Day 4

Let the Screening Begin!

Today was a big day for the Dessie team.  It was our first day to do a major screening (exam and education) at the Full Gospel Church.  We saw about 100 children from ages 1 to 15 years of age.

PictureThe local church and the MPPC team were full of energy and enthusiasm.  The children, on the other hand were full of fear and trepidation.  For many, this was the first time they had been seen by a doctor or nurse.  After our team shared some big smiles, gentle touches, and some clever examination games, we saw them change from mistrust to full cooperation.

In addition to the screening, we provided public health training, coloring and puppeteering.  Kids came out of the woodworks to color pictures of famous Bible stories.  The puppet troop performed to a “standing room only crowd’ (there are no chairs in the boonies…). They brought to life the exciting story of Daniel and the Lions’ den.  Our puppets helped children of all ages learn about God’s great love, protection and provision.

PictureThanks for your prayers. We have seen God at work.  It has been our privilege to share the touch of Jesus with largely a Muslim community.  God is good, all the time.  Please pray for us as we will finish our screening at the Full Gospel church tomorrow and then meet with all the parents in the evening for information on the illness patterns we have seen.  We will also be introducing the Community Health Education program which we pray will help make a substantial and sustainable improvement in health for Dessie in the years to come.

PicturePray too for Frank and Mike as they begin preparations for a showdown of the ages:  May Madness.  Mano-a-Mano.  ‘The Messie in Dessie’.  There is a basketball court on campus here at Hope Enterprises and Frank has challenged Mike to a game of one-on-one.  The game is tentatively scheduled for Saturday and has potential to reinvent the way we view basketball and how it should be played.  Stay tuned…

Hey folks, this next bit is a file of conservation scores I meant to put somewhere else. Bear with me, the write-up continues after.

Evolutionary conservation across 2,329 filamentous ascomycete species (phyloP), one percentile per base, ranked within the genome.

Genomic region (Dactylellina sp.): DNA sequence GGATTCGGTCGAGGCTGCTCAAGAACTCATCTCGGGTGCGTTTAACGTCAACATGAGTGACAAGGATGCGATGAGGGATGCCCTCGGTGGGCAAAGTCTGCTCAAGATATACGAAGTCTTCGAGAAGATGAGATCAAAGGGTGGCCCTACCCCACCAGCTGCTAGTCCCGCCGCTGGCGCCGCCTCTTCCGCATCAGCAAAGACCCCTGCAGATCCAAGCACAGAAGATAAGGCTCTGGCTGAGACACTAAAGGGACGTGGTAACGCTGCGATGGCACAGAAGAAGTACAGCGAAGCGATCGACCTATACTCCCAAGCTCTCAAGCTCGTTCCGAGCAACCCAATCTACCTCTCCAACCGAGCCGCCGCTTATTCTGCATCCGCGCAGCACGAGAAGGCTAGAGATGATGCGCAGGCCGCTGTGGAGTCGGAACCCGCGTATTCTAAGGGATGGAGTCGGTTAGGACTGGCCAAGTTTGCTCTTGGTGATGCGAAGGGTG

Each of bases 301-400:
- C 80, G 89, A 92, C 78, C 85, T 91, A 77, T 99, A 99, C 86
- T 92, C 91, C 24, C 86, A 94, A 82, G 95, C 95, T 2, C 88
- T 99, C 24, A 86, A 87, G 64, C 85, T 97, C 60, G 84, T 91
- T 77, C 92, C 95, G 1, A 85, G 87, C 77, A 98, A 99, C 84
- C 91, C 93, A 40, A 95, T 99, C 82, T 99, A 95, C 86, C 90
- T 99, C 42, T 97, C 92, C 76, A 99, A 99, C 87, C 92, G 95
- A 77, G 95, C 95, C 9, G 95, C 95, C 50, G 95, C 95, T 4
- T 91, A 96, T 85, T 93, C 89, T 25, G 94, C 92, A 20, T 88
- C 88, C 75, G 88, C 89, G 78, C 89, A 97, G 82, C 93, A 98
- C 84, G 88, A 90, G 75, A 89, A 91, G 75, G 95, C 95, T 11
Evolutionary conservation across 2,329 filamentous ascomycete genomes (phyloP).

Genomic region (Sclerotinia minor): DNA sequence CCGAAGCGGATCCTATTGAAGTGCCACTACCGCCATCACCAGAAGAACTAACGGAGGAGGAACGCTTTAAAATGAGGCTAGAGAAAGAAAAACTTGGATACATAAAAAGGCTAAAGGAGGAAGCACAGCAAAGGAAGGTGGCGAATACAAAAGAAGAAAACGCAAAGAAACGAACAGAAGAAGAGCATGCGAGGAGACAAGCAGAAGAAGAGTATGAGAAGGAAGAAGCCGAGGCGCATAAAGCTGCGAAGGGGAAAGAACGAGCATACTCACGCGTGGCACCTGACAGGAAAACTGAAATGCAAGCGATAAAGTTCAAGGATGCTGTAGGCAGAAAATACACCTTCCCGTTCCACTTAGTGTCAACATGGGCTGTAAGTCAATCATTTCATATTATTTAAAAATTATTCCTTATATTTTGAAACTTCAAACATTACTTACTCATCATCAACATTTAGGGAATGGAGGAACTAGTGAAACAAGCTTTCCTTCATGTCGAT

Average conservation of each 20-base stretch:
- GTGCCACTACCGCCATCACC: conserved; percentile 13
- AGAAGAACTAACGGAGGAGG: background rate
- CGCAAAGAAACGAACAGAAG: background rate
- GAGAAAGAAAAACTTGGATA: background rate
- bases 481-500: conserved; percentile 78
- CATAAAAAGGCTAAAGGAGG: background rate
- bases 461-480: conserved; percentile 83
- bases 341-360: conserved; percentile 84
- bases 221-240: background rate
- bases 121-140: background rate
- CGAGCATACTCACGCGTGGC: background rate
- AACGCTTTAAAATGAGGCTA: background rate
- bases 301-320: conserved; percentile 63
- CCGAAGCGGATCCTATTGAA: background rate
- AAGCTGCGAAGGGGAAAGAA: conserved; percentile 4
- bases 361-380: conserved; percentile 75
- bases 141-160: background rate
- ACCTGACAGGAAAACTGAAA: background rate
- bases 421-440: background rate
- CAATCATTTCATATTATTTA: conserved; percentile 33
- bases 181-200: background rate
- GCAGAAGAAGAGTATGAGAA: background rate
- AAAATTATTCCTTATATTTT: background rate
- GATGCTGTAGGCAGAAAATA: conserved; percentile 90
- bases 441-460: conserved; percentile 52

“Bless the LORD, O my soul, and all that is within me, bless His holy name! Bless the LORD, O my soul, and forget not all his benefits…” Psalm 103:1-2

pictureThis morning began with the most beautiful devotion on thankfulness. Our team has been truly touched by the past few days from all that we have been exposed to. We had such an edifying time contrasting life and attitudes in America to the uniquely thankful hearts that we have seen here in Ethiopia, that I think our morning omelets got a little cold, (They were amazing though!)

Today was a holiday called St. George Day! Crowds were gathered at the St George Orthodox Church carrying brightly colored umbrellas and wearing mostly white garments. Because of this holiday, we were blessed with a tour day. Gazow and Mickey were our tour guides. We hopped on the bus and head to Debre Libanos Monastery for our first stop. The ride was enjoyable with plenty of rural scenery. When we arrived at the monastery the main doors were blocked by wailing locals at a funeral service. pictureApprehensive to walk past, yet intrigued, we were led shoeless through a side door. The inside of the monastery was musty and smelled of incense…but the stained glass windows and the old paintings were beautiful. The place was rich with tradition and history but also gave a very ritualistic and Old Testament feel. They honor a unique man in this monastery- His name was St. Tekelynot.